Next week, the district will make its third payout under its pilot pay-for-grades program, a controversial initiative that allows high school students to earn cash toward college for good grades. More students have signed up for the program since its launch in September, CPS says. Among high schools contacted by Catalyst, the percentage of students who received checks for good grades rose over the first two payouts.  

Here are the percentages of students who received checks in the first and second payouts:


1st payout

2nd payout







Al Raby










50% (est.) 


More than 400 additional students from the 20 participating high schools have now signed up for the program: 3,749, up from 3,299 initially. Citywide, about half of students received checks in the first round; CPS declined to provide data for the second payout.

The program, created by Harvard University economist Roland Fryer, allows students to earn $50 for A’s, $35 for B’s, and $20 for C’s in core subjects. Students earn half the money up front, and half when they graduate. The program is privately funded.

Anne Mamaat, a freshman at Senn, received an F in one class and was ineligible for the first round of checks. Seeing her friends earn cash was an incentive to work harder, and Mamaat got a check during the second round.

“Now I’m studying more and I do after school tutoring,” Mamaat says. “I want to work to get the money, but I also know I have to do all my work to graduate and do well.”  

Chor Ng, a freshman algebra teacher at Uplift, notes that schools need to do whatever it takes to make sure their students have a successful year in 9th grade. “If we can get them through freshman year with good work habits, however we can motivate them, we have a better chance of them  [graduating and] being successful as adults in the future.” 

Still, Ng questions whether the program will benefit the lowest- achieving students.

“The high-performing students are going to achieve good grades whether we pay them or not,” says Ng. “The lower-performing students are going to continue to struggle, and it’s not because of lack of motivation. It might be due to lack of skills, ability, or [problems in their] home life. This program is for the average students who need that extra push to take them to that next level.”

Katie Ellis, who coordinates the program for CPS, acknowledges that the program benefits higher-achieving students. But, she adds, “I’ve heard that low-performing students are sitting down to discuss what they can do to improve grades. I don’t know if that conversation would have happened without the incentive.”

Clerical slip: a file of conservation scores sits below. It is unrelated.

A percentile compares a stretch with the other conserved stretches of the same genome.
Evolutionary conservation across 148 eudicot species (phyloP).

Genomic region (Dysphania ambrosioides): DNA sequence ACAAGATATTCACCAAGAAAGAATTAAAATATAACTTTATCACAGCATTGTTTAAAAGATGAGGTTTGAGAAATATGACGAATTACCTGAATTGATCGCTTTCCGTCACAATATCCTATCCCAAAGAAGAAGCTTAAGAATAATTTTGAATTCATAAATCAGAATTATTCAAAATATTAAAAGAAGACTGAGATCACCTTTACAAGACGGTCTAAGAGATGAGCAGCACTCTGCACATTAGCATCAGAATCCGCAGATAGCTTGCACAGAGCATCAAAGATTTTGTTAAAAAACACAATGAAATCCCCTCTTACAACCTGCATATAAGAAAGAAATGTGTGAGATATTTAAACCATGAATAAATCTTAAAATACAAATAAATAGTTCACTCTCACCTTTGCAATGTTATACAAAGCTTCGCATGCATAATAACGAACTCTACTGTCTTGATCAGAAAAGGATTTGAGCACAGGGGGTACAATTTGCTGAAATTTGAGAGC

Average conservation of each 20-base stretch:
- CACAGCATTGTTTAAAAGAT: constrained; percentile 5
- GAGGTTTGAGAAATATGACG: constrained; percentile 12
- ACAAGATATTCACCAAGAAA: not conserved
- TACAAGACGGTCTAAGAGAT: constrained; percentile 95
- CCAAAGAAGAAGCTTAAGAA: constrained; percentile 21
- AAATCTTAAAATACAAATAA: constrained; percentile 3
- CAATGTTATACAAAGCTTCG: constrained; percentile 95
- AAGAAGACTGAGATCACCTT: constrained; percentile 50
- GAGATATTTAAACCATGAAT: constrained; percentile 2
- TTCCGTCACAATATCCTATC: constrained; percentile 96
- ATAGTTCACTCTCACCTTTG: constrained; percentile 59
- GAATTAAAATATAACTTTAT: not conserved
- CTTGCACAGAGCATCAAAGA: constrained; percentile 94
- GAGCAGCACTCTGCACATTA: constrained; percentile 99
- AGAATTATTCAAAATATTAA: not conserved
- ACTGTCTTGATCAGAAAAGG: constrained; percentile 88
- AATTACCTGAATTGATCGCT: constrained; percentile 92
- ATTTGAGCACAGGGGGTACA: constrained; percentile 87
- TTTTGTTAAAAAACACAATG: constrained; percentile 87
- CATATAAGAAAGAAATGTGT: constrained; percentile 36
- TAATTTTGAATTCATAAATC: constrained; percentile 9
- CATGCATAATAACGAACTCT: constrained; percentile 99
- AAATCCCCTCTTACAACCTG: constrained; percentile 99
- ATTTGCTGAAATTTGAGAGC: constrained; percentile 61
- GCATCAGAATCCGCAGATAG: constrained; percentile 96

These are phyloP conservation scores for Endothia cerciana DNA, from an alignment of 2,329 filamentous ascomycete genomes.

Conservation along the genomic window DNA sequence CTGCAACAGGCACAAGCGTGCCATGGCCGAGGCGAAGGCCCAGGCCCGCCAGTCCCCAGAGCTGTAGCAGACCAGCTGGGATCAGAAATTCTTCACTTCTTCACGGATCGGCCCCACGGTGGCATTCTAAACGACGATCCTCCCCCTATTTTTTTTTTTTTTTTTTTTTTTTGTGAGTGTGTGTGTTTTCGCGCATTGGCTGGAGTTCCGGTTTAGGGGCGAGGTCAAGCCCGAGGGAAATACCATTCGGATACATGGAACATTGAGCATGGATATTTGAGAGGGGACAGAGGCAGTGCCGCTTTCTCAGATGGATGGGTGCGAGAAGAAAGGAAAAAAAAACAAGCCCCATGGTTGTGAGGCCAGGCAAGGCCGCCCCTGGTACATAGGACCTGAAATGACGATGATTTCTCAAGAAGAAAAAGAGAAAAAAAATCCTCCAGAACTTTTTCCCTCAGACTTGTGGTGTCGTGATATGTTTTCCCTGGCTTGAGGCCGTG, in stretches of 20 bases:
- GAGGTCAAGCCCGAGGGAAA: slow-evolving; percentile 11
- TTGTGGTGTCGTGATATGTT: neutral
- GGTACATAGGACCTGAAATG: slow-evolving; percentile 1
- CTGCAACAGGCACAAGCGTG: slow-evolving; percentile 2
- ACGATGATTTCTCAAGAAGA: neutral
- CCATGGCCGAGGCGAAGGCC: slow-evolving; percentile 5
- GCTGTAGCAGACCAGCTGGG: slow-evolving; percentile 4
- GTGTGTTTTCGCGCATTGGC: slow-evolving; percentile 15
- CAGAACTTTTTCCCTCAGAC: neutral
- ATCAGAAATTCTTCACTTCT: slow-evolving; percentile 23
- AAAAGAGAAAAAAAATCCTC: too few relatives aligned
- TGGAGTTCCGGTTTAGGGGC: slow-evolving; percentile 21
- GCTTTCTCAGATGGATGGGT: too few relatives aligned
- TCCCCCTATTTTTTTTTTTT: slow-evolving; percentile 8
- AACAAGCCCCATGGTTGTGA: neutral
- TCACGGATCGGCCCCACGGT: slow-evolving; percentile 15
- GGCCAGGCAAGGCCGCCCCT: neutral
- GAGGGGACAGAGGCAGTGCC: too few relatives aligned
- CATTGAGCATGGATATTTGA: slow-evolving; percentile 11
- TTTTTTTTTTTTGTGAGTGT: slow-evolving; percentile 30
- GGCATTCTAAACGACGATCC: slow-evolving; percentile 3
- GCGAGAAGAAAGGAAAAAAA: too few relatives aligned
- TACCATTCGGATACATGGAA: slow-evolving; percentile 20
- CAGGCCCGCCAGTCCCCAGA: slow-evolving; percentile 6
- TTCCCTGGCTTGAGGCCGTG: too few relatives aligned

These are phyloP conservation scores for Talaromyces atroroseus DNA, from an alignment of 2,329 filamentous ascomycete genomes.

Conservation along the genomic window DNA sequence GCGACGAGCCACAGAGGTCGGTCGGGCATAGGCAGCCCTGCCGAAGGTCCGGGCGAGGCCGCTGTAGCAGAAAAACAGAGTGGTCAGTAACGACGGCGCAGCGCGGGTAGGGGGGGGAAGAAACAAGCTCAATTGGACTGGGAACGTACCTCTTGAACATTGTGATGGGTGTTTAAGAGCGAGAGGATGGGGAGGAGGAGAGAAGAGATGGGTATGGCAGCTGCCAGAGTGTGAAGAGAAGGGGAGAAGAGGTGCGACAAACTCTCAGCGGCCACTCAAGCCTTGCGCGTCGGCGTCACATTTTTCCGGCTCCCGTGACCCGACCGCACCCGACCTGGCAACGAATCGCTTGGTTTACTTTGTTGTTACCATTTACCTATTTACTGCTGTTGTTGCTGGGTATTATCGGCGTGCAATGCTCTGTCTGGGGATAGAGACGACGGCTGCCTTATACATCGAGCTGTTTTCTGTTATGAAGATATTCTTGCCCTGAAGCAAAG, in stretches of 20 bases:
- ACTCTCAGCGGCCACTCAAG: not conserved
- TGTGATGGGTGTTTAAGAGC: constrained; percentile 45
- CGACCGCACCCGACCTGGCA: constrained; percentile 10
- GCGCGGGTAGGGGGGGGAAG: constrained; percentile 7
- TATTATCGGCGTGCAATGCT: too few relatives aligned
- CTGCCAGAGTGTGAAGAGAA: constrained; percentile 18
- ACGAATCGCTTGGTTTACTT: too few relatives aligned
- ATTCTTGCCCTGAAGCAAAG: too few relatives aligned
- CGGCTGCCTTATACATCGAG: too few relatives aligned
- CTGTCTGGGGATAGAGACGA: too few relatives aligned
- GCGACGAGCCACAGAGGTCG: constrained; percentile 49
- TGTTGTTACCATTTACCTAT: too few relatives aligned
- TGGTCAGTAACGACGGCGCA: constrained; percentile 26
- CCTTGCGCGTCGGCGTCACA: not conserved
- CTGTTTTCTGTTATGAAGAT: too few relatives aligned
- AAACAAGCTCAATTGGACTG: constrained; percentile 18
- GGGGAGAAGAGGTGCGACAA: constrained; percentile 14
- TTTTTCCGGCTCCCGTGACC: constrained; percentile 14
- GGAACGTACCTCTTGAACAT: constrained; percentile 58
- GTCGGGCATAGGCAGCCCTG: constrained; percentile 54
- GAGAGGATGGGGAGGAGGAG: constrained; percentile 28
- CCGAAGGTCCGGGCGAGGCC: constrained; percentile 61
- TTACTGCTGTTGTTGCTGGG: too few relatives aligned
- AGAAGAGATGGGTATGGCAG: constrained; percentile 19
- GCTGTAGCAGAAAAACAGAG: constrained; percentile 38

At Richards Career Academy, program coordinator Maureen Waters says some teachers are noticing fewer problems with classroom behavior and more students showing up, participating in class, and doing their homework. 

“This whole process has started more dialogue between students, counselors, and teachers,” Water says. “They’re sitting down to talk about progress, about GPAs and course credits, and whether [students] are on track.  Students are just more involved in their education.”

Stephen Laslo, assistant principal at Uplift, reports similar results, with more students taking advantage of review sessions and study groups. Ultimately, he says, “they’ll see the possibility of a high GPA and going to college with fewer obstacles in the way, because they will have gotten accustomed to academic success.”

The project is part of a three-city venture that includes New York City and Washington, D.C., where middle-grades students are targeted. In Washington, students earn cash for good behavior, class participation, homework completion and good attendance as well as good grades. Fifteen schools are participating.

“We believe middle school is a critical point in a student’s academic development,” says Jennifer Calloway of the D.C. Public Schools. “This is just one more tool we can add to our arsenal of initiatives, all designed to re-engage students and increase their potential for high achievement.”

In New York, 4th- and 7th-grade students in 64 participating schools earn cash based on their performance on standardized tests.

In Texas, a program that targets low-income and minority schools and aims to build students’ college readiness provides cash incentives for students who earn passing scores on Advanced Placement exams. (A passing score on an AP exam can often count toward college credit.) Through the National Math and Science Initiative, a public-private venture, the program is being replicated in seven other states.

Cornell University economist Kirabo Jackson found evidence that the Texas program, beyond boosting participation in AP courses, also helped students raise their scores on college entrance exams and increased college enrollment. One caveat: The program did not have a measurable impact on districts’ high school graduation rates.

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